How to Maintain Your Meditation Practice While Traveling

Airplane Wing

This post was inspired by a friend/client whose name I won’t mention because I suspect it might embarrass her. But she asked a wonderful question so I wanted to be sure to answer completely and openly.

She travels a lot for work — I suspect a couple times a month, for days at a time. And it’s been difficult for her to establish and maintain a regular meditation practice when her schedule changes so dramatically, so often.

You might remember from our 3 Days to Mindfulness email course (if you haven’t signed up, do it here) that one of the keys to creating a new habit is consistency. I recommend that people pick one time of the day for their practice, so they can get used to dedicating that time. We’re creatures of habit. Our brains like to do the same things in the same way, so that they can conserve energy when possible. So training our minds to make mindfulness practice a part of our standard routine is important to sticking with it.

But it’s hard to create consistency when our schedules are erratic — if we’re in a new city every few days, acclimating to a new environment or bed, waking and eating at different times of day, etc. It’s even difficult for me to stick to my routine on the weekends, when I have more freedom to stay up, sleep in, or go about my day without a set schedule. And yet, if we want to make progress, we have to find a way to get through.

But that doesn’t mean you need to find a meditation cushion/chair during your trip. After all, nobody ever said meditation had to be done while sitting, with our eyes closed, or any of that. Remember, our goal is to be present with what’s around/in us. So if you get a little creative with your practice, you’ll discover there are countless opportunities every day, no matter where we are.

Here are three ways I try to maintain a practice when I’m not at home.

1. Set a time of day and stick to it

“But Matt, you already told me that and it didn’t work because my schedule keeps changing…”

Well, I assume that while traveling you still have to wake up every morning and go to bed every night. Each of those presents a great time to sit for a 2-minute meditation. I have created a morning routine that I work hard to maintain no matter where I am or what I’m doing. It involves both a written and spoken gratitude practice, along with a daily reading and daily planning. (Sitting in silence first thing in the morning leads to extra sleep for me.) I use the morning as a time to set my intention for the day and set myself up for success. It clears my mind and helps me focus on what’s important.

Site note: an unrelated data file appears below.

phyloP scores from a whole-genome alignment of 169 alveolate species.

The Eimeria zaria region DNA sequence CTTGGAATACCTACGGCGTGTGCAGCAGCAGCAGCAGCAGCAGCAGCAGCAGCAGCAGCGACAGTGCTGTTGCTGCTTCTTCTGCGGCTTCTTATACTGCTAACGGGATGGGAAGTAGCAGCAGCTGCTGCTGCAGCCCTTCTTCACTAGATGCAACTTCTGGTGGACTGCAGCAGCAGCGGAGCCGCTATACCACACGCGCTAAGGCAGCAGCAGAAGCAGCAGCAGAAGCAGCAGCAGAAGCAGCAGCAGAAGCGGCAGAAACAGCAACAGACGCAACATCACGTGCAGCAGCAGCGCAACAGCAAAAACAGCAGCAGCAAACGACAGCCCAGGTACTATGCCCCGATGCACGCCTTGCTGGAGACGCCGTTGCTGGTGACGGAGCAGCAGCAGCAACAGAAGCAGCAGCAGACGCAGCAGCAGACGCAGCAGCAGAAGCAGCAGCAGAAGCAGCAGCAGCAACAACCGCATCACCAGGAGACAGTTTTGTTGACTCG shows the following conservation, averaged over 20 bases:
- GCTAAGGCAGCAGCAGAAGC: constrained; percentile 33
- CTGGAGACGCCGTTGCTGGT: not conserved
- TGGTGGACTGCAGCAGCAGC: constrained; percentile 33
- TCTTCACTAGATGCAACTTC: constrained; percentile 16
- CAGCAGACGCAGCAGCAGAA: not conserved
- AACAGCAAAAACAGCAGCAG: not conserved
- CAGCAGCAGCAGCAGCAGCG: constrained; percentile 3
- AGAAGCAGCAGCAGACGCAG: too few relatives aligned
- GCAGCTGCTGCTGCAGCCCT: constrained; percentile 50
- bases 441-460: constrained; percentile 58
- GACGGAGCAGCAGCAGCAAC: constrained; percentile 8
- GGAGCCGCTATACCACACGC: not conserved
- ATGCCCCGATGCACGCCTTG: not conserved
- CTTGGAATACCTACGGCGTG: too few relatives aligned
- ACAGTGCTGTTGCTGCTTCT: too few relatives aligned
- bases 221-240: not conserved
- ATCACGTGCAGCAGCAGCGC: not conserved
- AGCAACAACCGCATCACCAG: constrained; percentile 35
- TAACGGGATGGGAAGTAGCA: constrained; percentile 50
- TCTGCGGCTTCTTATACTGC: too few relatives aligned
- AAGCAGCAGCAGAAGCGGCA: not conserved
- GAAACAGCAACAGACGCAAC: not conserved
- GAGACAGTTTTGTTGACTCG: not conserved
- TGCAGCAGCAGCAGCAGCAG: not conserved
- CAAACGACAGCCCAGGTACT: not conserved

And at night, I take just a couple minutes before heading to bed to check in with myself — to ask how I’m feeling or what the day brought me, and to let go of anything that might keep me from sleeping soundly. That last part is critical for me. I don’t always sleep well in beds that aren’t my own, and when I’m traveling it’s usually with a packed schedule. So I need to make sure I’m ready to sleep by the time my head hits the pillow or I can stay up for hours.

However you choose to spend your mornings or nights, find a minute to be wherever you are. Seriously, just one minute. Magic will happen.

2. Practice stealth meditations in non-traditional places

You probably haven’t brought your meditation cushion along with you on your trip. And your hotel bed just doesn’t seem to help you get centered. No problem. Every day offers a ton of opportunities to work on our practice.

If you’re on a trip to meet with a client, set an intention to focus on your breath for just 30 seconds while you’re waiting to meet. You don’t have to close your eyes or even be sitting. Just bring your attention to wherever you are for a brief period of time, find your breath and count 5 breaths in and out. See what thoughts are coming up, how your body is doing. Just tell yourself you’re checking in. No big deal.

If you’re in a new city, take a walk and allow yourself to soak in the sights and sounds of this new place. Let your body and mind take in whatever you encounter around you. Maybe it’s louder and more energetic than where you came from. Maybe the architecture is different. Maybe there is a combination of smells you can’t even begin to describe (looking at you, New Orleans). Whatever you discover, just be with it. Let it soak in.

If you’re traveling with others, see if you can be present with them in a new way. That might mean allowing yourself to fully listen to them discuss a topic you normally tune out. Or maybe it’s just noticing a habit of theirs for the first time. Maybe it’s practicing loving kindness after being on a 6-hour flight of them talking nonstop. That time spent being fully present will have a tremendous impact on your relationship.

3. Write down your goal

This one might sound a bit scary, but it works. Write down a goal for your mindfulness practice — sitting in meditation for 5 minutes every day, doing a 3-minute walking meditation every day, whatever it is. The simple act of writing the goal down will actually make you more likely to achieve it. Dr. Gail Matthews of Dominican University of California found that people who wrote down their goals, rather than simply thinking them, were 21% more likely to be successful in achieving them. So get a pen and paper and get to writing.

Oh – And if you want to supercharge your goal setting, share your written goal with a friend or accountability partner. People who write down and share their goals are 33% more likely to achieve them. Here’s to the power of social pressure!